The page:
Are you usually that person at the airport running to the gate, or are you the eager traveler who hangs around the gates for hours before takeoff? If you have ever done either of the two, you have probably wondered how long before you have to be at the airport, in…
Airlines offer a general rule of thumb for average flights, but in reality, there is no single answer to this question.
The time you will need to get to your boarding gate will depend on the airport, time of day and destination. Here's how much time you should allow for billing and security, and how to know when you should add (or subtract) more time.
Domestic flights: How long before do you have to be at the airport?
According to the TSA, you must arrive at the airport two hours before your domestic flight. This will give you time to park your car, access the terminal, check-in and go through security, according to the TSA.
If you skip any of those steps (for example, if you've already checked in online) and are heading to a medium-sized airport, consider saving yourself half an hour.
If you check in online (the vast majority of low-cost airlines allow it, Ryanair, Vuelgin, etc.) and do not check in your suitcase, you can save an hour, but make sure that the airline and the airport allow online check-in.
Also consider giving yourself a little more time if you're flying early in the morning: airports tend to be less crowded before 9:00, and some may not even be fully operational if you show up before 6: 00, especially if they are not a busy airport.
Two hours may seem like enough time, but you may want to add about 30 minutes more, depending on the airport and time of year. The big ones Air Hubs of the big cities and capitals of the world like London, NY, Hartsfield-Jackson Atlanta (busiest US), Bangkok, Tokyo, Dubai, etc. It can take up to 45 minutes to cross the airport, even on slow days.
And during busy holidays, it's wise to add an hour to the airports in these big cities.
International flights: How long before do you have to be at the airport?
For international travel, the TSA says you must arrive at the airport three hours before your flight. This is especially true for trips back to the US, as customs pre-checks abroad can mean double the amount of security checks, which can result in long lines even at off-peak times.
Security and customs agents cannot be rushed, and there is no guarantee that any agent will put you at the front of the line if you get close to departure time. You are also less likely to be able to check-in online or get a mobile boarding pass depending on which country.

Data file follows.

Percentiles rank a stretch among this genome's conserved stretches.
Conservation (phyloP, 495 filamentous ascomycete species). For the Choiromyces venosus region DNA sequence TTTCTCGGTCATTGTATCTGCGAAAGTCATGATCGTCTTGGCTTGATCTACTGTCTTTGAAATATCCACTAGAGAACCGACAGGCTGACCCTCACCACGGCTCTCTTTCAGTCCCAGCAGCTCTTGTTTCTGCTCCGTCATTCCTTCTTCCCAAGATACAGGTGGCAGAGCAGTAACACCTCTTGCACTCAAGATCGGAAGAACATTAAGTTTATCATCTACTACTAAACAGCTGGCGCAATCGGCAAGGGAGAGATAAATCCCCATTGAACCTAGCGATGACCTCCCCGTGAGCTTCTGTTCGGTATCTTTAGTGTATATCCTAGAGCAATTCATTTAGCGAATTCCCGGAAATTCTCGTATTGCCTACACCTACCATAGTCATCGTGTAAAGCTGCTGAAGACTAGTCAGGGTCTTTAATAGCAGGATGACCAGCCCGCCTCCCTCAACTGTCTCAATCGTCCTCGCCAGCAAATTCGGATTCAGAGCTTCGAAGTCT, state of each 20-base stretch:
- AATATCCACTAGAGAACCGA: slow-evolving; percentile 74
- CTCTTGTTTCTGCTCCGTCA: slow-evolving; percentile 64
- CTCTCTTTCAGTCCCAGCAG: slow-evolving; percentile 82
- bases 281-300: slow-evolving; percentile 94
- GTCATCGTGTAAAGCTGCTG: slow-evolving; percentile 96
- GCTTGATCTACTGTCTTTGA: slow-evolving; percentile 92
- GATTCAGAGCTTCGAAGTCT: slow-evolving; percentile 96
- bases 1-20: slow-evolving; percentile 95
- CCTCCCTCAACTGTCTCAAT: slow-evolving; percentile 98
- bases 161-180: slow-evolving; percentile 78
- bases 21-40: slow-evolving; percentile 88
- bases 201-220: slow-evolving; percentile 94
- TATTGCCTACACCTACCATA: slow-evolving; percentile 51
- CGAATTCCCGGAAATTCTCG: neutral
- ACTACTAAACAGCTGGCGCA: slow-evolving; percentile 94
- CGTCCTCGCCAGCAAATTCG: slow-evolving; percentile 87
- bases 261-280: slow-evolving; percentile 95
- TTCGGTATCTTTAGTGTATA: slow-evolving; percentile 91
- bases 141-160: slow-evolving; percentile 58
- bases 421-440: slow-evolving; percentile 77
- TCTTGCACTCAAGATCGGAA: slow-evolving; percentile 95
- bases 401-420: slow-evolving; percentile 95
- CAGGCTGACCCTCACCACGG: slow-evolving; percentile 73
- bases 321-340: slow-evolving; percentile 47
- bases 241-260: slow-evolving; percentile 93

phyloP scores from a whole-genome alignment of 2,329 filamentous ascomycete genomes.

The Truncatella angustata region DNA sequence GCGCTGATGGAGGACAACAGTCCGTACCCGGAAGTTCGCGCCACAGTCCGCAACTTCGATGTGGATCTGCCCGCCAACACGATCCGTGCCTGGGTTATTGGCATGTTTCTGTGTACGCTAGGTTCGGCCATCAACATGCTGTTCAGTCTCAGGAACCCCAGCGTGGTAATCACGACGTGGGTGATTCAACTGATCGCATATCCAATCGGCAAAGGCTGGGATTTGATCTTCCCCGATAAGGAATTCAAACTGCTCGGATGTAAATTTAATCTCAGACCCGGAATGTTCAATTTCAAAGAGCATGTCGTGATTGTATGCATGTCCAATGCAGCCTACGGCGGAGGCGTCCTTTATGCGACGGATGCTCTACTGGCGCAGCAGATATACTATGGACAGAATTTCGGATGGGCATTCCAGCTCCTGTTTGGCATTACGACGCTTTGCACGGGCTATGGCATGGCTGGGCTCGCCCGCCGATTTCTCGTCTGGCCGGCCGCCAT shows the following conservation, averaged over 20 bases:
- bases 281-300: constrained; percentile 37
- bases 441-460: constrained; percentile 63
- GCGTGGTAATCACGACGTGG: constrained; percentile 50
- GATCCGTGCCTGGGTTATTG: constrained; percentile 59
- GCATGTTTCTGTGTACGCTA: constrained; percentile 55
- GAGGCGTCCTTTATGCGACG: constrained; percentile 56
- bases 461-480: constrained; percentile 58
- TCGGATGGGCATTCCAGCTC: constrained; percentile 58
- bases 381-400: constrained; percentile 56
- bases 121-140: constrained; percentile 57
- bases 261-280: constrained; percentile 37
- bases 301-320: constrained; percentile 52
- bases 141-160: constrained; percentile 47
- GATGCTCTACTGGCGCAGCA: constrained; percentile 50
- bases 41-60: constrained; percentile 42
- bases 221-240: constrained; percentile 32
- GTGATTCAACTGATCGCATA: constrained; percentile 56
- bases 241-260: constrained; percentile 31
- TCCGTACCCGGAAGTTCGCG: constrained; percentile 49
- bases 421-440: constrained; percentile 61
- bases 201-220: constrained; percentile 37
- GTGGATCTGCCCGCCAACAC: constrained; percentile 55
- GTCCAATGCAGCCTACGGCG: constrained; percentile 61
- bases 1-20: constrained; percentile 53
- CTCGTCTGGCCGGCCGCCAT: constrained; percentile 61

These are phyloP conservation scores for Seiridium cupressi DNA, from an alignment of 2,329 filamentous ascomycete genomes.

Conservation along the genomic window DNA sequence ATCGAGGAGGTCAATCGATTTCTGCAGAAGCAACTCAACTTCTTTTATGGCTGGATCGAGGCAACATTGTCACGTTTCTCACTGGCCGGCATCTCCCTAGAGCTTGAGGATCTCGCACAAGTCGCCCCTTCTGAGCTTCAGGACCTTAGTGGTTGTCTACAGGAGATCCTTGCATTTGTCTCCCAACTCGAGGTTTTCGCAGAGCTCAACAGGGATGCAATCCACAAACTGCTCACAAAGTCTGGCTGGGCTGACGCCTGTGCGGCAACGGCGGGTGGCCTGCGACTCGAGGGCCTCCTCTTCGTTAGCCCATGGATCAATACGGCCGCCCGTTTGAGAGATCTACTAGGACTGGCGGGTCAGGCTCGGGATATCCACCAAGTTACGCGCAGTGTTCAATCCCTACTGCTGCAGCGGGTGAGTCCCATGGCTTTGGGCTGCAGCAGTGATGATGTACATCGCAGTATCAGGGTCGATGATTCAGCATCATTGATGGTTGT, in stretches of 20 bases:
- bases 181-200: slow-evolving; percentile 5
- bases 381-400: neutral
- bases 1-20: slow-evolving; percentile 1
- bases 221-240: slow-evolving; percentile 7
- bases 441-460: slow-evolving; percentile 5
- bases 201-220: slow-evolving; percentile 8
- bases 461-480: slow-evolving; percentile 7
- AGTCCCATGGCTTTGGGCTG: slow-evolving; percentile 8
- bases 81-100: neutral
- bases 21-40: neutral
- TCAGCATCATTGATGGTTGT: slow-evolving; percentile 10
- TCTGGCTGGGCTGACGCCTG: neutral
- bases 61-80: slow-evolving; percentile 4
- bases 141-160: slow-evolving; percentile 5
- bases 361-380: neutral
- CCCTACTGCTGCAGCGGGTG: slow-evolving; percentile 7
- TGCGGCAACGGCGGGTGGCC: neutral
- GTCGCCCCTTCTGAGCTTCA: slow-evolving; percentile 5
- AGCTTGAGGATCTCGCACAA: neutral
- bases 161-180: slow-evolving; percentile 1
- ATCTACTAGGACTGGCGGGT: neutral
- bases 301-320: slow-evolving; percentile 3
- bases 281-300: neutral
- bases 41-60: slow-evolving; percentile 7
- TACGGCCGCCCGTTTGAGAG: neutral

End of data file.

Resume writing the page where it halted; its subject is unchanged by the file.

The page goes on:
In Europe and Asia, for long international flights, it is also recommended to arrive at the airport 3 hours in advance.
Rush hours and busy airports
If you are flying during peak hours (9 a.m. to 6 p.m.), on a weekend, or through a busy airport, err on the side of leaving too much time.
Sitting in the terminal or having a snack is a much smaller price than missing a flight.
To calculate how much time before you need to be at the airport, rely on TSA-recommended times rather than airline suggestions: the latter have much less to lose, and perhaps even something to gain, if you miss your flight. . The TSA is interested in maintaining order at the airport by helping you stay on schedule.
Budget extra time at the following airports. All of them are among the busiest in the world, or have Customs prior control abroad– which adds extra queues at your departure airport (but saves you time once you've landed).
- New York (JFK)
- Atlanta (ATL)
- Chicago (ORD)
- Los Angeles (LAX)
- Dallas (DFW)
- Paris (CDG)
- Aruba (AUA)*
- St. George, Bermuda (BDA)*
- Bahamas (NAS and FPO)*
- London Heathrow (LHR)
- Abu Dhabi (AUH)*
- Dublin, Ireland (DUB)*
- Canada (YYC, YEG, YHZ, YUL, YOW, YYZ, YVR, YWG)*
- Tokyo Haneda (HND)
- Dubai (DXB)
- Athens, Greece (ATH)
- Moscow, Russia (DME)
*Starred airports have US Customs pre-screening locations.
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I am a passionate traveler with an innate desire to discover the world. To date, I have had the privilege of visiting 31 countries and most of them have left an indelible mark.
During my travels, I have gained valuable knowledge on how to travel efficiently. I have perfected itinerary planning, accommodation selection, and making the most of each experience. I am proud to share my tips and tricks with you so that you can enjoy hassle-free and unforgettable trips.
On this blog, you'll find a carefully curated selection of destinations, practical tips, and honest reviews of hotels and tourist attractions. My goal is to inspire you and provide you with useful resources so that you can plan your own adventures with confidence and peace of mind.
May travel fill you with joy and open you up to new possibilities!